November 14, 2005
Judge Alito as an Opponent of One Person, One Vote?
Today the Reagan and Bush (41) libraries released a small set of documents related to Supreme Court nominee Samuel Alito. What has received the most attention so far is this job application for a senior Justice Department position in the Reagan White House, because of the nominee's statements about abortion. But the application (pdf page 15) also includes the following sentence (thanks to Sam Hirsch for pointing this out to me): "In college, I developed a deep interest in constitutional law, motivated in large part by disagreement with Warren Court decisions, particularly in the areas of criminal procedure, the Establishment Clause, and reapportionment." (emphasis added)
It would not surprise me at all for this reference to reapportionment to become a major issue in the campaign against Judge Alito, with an effort (fairly or not) to paint him as an opponent of the one person, one vote rule and voting rights. This tactic was attempted against Judge McConnell when he was up for a 10th circuit judgeship, where the People for the American Way accused him of opposing the one person, one vote rule. (See page 2 of this response by Professor Doug Laycock to the charges.) The charges against Judge McConnell were easy to rebut because his writings made clear that he did not oppose the reapportionment cases of the Warren Court---only the way in which the Court went about dealing with grossly malapportioned districts. (McConnell would have used the Guarantee Clause rather than the Equal Protection Clause, and would have allowed more deviations from strict mathematical equality than allowed by the Warren Court.)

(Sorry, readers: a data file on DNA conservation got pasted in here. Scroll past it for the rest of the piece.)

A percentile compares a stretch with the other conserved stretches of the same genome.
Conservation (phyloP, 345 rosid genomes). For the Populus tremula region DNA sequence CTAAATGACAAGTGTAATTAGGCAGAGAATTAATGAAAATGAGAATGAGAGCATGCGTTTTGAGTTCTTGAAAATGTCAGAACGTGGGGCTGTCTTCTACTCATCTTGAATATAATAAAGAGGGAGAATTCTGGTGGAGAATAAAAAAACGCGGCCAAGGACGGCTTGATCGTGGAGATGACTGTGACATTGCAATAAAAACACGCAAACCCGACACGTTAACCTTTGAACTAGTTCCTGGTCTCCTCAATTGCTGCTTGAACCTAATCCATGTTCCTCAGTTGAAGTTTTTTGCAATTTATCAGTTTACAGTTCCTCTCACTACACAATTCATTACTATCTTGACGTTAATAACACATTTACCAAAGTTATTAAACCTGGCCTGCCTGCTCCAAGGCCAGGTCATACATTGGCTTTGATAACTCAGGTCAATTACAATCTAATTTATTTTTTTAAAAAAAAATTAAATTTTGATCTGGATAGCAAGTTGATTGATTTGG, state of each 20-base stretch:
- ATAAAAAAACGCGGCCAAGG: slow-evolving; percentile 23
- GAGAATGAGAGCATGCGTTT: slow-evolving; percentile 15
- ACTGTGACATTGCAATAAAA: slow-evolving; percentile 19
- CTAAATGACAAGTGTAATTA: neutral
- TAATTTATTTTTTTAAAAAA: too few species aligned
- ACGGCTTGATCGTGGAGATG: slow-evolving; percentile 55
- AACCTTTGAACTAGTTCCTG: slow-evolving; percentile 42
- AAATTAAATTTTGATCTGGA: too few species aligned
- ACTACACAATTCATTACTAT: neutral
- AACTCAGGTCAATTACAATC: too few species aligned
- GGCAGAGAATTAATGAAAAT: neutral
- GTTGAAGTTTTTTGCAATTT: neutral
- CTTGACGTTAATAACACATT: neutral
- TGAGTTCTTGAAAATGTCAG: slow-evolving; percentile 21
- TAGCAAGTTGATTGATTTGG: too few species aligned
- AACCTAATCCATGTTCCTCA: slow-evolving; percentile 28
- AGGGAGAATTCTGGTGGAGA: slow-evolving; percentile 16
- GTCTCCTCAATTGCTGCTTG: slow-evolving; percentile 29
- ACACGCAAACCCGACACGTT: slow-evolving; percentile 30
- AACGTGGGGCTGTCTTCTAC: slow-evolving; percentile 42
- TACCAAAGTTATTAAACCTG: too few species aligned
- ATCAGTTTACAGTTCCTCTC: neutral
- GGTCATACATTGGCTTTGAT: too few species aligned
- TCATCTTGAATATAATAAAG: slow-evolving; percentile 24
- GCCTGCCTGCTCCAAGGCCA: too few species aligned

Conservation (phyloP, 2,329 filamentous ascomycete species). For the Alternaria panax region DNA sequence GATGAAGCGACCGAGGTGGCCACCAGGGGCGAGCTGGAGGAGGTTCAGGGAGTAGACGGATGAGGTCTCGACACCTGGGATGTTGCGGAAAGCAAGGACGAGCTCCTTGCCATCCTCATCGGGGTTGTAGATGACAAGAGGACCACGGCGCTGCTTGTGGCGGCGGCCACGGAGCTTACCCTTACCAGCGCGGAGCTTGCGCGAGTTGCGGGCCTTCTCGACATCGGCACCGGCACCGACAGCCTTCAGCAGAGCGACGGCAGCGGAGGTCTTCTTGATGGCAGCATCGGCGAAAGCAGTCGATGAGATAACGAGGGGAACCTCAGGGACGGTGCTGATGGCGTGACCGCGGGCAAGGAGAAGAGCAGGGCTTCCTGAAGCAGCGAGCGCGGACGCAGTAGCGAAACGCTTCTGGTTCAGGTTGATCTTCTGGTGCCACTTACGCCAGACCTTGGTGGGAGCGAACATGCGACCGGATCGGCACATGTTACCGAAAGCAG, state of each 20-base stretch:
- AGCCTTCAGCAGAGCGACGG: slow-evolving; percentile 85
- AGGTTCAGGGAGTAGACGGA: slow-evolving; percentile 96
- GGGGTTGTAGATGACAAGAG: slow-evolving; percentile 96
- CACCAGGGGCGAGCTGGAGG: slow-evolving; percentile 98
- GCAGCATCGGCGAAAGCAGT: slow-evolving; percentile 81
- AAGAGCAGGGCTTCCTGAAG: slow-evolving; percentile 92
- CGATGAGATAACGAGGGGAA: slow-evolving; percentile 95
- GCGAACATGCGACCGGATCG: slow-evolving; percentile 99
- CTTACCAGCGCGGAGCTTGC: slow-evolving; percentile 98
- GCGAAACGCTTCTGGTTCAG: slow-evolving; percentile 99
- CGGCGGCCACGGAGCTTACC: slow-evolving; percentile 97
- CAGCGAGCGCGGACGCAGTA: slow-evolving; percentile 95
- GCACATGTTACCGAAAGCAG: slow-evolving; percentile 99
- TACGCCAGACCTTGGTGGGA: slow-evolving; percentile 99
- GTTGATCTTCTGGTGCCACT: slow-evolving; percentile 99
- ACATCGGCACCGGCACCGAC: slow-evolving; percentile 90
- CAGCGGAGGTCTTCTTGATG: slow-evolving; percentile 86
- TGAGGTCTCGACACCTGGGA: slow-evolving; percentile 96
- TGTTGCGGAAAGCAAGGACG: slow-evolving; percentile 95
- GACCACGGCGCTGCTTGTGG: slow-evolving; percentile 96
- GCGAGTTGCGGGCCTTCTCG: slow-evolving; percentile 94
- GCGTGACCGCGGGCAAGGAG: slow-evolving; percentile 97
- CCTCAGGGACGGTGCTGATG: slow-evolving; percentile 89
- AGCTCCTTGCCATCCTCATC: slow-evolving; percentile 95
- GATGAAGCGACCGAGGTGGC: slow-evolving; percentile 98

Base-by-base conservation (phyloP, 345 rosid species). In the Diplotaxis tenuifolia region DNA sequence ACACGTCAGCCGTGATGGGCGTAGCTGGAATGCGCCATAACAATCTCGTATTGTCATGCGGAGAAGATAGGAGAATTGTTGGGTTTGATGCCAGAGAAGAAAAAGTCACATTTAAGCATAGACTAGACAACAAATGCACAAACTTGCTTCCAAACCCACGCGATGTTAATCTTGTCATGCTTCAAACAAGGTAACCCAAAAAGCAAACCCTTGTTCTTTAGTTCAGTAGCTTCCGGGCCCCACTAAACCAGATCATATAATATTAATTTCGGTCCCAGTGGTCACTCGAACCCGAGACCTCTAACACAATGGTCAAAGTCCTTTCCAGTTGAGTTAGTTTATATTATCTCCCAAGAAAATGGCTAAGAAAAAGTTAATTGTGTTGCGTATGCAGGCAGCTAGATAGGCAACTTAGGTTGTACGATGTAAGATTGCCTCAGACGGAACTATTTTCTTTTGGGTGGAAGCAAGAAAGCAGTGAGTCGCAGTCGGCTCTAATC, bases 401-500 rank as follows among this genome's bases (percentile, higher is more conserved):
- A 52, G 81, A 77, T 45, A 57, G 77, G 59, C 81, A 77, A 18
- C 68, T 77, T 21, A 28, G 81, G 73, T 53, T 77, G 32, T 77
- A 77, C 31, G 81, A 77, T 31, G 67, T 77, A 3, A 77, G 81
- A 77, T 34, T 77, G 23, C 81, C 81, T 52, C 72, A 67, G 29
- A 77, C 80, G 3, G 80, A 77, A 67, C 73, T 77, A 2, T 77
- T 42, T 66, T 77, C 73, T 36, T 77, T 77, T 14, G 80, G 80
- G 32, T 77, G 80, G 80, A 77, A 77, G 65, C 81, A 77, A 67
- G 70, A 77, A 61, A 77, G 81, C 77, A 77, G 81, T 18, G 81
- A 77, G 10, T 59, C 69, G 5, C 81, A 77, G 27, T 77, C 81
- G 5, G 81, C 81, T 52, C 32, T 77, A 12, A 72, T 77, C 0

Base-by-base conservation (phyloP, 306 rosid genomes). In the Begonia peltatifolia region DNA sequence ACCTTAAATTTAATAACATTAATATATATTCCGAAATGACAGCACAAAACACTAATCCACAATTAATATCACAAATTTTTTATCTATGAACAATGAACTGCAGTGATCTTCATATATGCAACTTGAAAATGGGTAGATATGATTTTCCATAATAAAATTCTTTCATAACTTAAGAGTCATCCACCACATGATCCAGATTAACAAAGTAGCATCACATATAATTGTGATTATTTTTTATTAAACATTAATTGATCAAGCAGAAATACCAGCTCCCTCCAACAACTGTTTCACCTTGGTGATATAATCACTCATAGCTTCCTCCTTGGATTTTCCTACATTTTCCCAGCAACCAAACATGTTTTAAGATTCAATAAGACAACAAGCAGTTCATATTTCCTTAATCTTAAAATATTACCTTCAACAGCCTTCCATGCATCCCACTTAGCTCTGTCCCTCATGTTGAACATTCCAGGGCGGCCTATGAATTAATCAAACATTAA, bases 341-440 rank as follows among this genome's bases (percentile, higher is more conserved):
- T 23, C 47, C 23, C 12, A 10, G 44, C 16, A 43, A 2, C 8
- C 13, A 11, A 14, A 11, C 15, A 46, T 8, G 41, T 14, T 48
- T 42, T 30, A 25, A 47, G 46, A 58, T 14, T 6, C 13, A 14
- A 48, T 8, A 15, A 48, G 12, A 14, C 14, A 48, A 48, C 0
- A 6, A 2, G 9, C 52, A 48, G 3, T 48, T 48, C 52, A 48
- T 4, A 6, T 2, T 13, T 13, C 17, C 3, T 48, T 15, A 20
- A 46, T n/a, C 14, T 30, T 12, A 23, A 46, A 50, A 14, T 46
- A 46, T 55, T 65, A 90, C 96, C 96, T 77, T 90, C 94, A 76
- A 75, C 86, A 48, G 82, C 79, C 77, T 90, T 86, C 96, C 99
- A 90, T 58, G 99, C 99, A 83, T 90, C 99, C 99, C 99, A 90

But the statement made by Judge Alito against the Warren Court's reapportionment precedents is unqualified, allowing opponents to charge that he would go back to the days of severely malapportioned districts--and all the potential bad consequences for representation that accompany large disparties in voting power. I suspect this issue will be probed at the confirmation hearings, and could prove important.